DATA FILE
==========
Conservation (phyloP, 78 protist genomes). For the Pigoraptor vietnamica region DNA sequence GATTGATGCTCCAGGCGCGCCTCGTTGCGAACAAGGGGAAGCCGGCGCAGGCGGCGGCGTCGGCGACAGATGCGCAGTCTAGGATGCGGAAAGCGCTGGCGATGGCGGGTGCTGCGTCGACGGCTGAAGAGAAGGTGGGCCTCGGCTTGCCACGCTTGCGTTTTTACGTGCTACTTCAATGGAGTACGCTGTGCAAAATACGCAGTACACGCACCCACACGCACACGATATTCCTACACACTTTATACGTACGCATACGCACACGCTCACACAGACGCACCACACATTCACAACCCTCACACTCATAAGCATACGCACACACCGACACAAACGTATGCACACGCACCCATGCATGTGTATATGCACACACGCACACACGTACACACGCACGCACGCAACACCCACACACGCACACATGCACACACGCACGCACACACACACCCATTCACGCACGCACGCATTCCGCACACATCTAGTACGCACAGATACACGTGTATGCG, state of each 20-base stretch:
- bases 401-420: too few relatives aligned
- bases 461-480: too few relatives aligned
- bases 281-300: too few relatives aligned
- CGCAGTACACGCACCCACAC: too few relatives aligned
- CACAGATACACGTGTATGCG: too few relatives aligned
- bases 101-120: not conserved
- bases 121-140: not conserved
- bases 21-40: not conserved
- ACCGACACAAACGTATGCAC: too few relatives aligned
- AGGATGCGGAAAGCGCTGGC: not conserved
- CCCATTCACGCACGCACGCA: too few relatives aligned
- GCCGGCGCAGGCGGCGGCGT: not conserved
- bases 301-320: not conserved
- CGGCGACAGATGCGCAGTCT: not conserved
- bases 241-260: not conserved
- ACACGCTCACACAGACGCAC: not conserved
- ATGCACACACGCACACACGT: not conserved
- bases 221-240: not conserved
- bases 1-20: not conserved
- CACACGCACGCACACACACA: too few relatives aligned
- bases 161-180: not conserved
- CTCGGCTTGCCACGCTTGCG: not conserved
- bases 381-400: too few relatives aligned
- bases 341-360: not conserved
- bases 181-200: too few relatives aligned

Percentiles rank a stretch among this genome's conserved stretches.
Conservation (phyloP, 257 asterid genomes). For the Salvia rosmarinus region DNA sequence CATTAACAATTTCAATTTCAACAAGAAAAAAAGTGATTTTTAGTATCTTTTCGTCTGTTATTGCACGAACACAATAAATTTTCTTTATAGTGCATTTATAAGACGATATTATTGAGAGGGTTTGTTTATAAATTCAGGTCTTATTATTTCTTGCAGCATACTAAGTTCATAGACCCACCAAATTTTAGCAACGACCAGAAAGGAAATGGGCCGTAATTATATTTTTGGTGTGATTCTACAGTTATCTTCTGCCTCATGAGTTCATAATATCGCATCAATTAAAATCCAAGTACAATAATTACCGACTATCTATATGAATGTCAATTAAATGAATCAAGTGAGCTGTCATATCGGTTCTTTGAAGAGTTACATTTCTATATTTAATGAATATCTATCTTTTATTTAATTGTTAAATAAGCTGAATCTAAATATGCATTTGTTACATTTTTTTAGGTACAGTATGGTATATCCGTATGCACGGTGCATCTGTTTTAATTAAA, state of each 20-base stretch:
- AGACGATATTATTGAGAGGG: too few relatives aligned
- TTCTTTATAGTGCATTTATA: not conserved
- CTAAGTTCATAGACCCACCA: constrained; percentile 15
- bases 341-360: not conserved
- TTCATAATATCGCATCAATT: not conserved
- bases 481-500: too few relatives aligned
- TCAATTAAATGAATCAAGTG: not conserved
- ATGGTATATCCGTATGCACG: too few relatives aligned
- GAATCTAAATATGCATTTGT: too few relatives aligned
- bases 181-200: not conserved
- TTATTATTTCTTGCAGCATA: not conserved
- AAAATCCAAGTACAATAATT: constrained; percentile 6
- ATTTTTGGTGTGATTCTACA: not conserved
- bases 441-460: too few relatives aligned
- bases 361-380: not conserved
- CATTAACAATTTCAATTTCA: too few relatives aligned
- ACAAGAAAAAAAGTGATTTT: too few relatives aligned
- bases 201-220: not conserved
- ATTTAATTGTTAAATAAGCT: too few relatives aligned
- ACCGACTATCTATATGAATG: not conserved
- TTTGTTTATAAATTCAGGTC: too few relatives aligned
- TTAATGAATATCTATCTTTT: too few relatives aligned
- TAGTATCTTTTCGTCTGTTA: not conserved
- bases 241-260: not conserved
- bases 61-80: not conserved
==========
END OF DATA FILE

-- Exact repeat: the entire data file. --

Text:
Conservation (phyloP, 78 protist genomes). For the Pigoraptor vietnamica region DNA sequence GATTGATGCTCCAGGCGCGCCTCGTTGCGAACAAGGGGAAGCCGGCGCAGGCGGCGGCGTCGGCGACAGATGCGCAGTCTAGGATGCGGAAAGCGCTGGCGATGGCGGGTGCTGCGTCGACGGCTGAAGAGAAGGTGGGCCTCGGCTTGCCACGCTTGCGTTTTTACGTGCTACTTCAATGGAGTACGCTGTGCAAAATACGCAGTACACGCACCCACACGCACACGATATTCCTACACACTTTATACGTACGCATACGCACACGCTCACACAGACGCACCACACATTCACAACCCTCACACTCATAAGCATACGCACACACCGACACAAACGTATGCACACGCACCCATGCATGTGTATATGCACACACGCACACACGTACACACGCACGCACGCAACACCCACACACGCACACATGCACACACGCACGCACACACACACCCATTCACGCACGCACGCATTCCGCACACATCTAGTACGCACAGATACACGTGTATGCG, state of each 20-base stretch:
- bases 401-420: too few relatives aligned
- bases 461-480: too few relatives aligned
- bases 281-300: too few relatives aligned
- CGCAGTACACGCACCCACAC: too few relatives aligned
- CACAGATACACGTGTATGCG: too few relatives aligned
- bases 101-120: not conserved
- bases 121-140: not conserved
- bases 21-40: not conserved
- ACCGACACAAACGTATGCAC: too few relatives aligned
- AGGATGCGGAAAGCGCTGGC: not conserved
- CCCATTCACGCACGCACGCA: too few relatives aligned
- GCCGGCGCAGGCGGCGGCGT: not conserved
- bases 301-320: not conserved
- CGGCGACAGATGCGCAGTCT: not conserved
- bases 241-260: not conserved
- ACACGCTCACACAGACGCAC: not conserved
- ATGCACACACGCACACACGT: not conserved
- bases 221-240: not conserved
- bases 1-20: not conserved
- CACACGCACGCACACACACA: too few relatives aligned
- bases 161-180: not conserved
- CTCGGCTTGCCACGCTTGCG: not conserved
- bases 381-400: too few relatives aligned
- bases 341-360: not conserved
- bases 181-200: too few relatives aligned

Percentiles rank a stretch among this genome's conserved stretches.
Conservation (phyloP, 257 asterid genomes). For the Salvia rosmarinus region DNA sequence CATTAACAATTTCAATTTCAACAAGAAAAAAAGTGATTTTTAGTATCTTTTCGTCTGTTATTGCACGAACACAATAAATTTTCTTTATAGTGCATTTATAAGACGATATTATTGAGAGGGTTTGTTTATAAATTCAGGTCTTATTATTTCTTGCAGCATACTAAGTTCATAGACCCACCAAATTTTAGCAACGACCAGAAAGGAAATGGGCCGTAATTATATTTTTGGTGTGATTCTACAGTTATCTTCTGCCTCATGAGTTCATAATATCGCATCAATTAAAATCCAAGTACAATAATTACCGACTATCTATATGAATGTCAATTAAATGAATCAAGTGAGCTGTCATATCGGTTCTTTGAAGAGTTACATTTCTATATTTAATGAATATCTATCTTTTATTTAATTGTTAAATAAGCTGAATCTAAATATGCATTTGTTACATTTTTTTAGGTACAGTATGGTATATCCGTATGCACGGTGCATCTGTTTTAATTAAA, state of each 20-base stretch:
- AGACGATATTATTGAGAGGG: too few relatives aligned
- TTCTTTATAGTGCATTTATA: not conserved
- CTAAGTTCATAGACCCACCA: constrained; percentile 15
- bases 341-360: not conserved
- TTCATAATATCGCATCAATT: not conserved
- bases 481-500: too few relatives aligned
- TCAATTAAATGAATCAAGTG: not conserved
- ATGGTATATCCGTATGCACG: too few relatives aligned
- GAATCTAAATATGCATTTGT: too few relatives aligned
- bases 181-200: not conserved
- TTATTATTTCTTGCAGCATA: not conserved
- AAAATCCAAGTACAATAATT: constrained; percentile 6
- ATTTTTGGTGTGATTCTACA: not conserved
- bases 441-460: too few relatives aligned
- bases 361-380: not conserved
- CATTAACAATTTCAATTTCA: too few relatives aligned
- ACAAGAAAAAAAGTGATTTT: too few relatives aligned
- bases 201-220: not conserved
- ATTTAATTGTTAAATAAGCT: too few relatives aligned
- ACCGACTATCTATATGAATG: not conserved
- TTTGTTTATAAATTCAGGTC: too few relatives aligned
- TTAATGAATATCTATCTTTT: too few relatives aligned
- TAGTATCTTTTCGTCTGTTA: not conserved
- bases 241-260: not conserved
- bases 61-80: not conserved